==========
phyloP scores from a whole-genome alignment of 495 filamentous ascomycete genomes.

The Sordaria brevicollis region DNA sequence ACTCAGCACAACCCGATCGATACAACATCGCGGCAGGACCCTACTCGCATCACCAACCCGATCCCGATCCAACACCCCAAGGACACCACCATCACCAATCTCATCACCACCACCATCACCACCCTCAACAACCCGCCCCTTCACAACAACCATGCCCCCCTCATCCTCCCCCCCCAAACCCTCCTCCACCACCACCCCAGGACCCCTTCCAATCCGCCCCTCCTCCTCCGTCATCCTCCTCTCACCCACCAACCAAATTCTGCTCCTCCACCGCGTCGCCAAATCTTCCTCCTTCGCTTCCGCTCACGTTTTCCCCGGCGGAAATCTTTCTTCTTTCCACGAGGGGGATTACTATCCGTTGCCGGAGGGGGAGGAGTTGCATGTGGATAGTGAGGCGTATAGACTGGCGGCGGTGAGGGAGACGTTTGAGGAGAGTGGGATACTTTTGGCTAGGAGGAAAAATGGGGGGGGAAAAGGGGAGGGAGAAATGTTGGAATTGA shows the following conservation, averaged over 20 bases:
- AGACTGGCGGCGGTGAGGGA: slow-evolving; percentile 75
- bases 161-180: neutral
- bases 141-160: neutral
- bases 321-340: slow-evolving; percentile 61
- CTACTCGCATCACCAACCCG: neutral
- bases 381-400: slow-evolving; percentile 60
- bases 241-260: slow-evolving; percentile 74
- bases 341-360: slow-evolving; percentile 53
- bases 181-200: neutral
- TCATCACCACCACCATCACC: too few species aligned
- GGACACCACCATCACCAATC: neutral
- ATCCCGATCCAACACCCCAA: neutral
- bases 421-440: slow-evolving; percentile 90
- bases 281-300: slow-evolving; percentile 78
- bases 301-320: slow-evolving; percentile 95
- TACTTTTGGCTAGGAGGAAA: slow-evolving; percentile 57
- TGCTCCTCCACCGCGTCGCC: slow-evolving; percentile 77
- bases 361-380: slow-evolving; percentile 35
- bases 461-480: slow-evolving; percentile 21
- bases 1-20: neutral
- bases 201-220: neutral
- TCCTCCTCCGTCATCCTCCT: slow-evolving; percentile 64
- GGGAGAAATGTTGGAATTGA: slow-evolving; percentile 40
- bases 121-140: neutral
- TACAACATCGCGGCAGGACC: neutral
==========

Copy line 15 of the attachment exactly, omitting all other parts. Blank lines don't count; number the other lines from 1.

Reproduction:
- bases 421-440: slow-evolving; percentile 90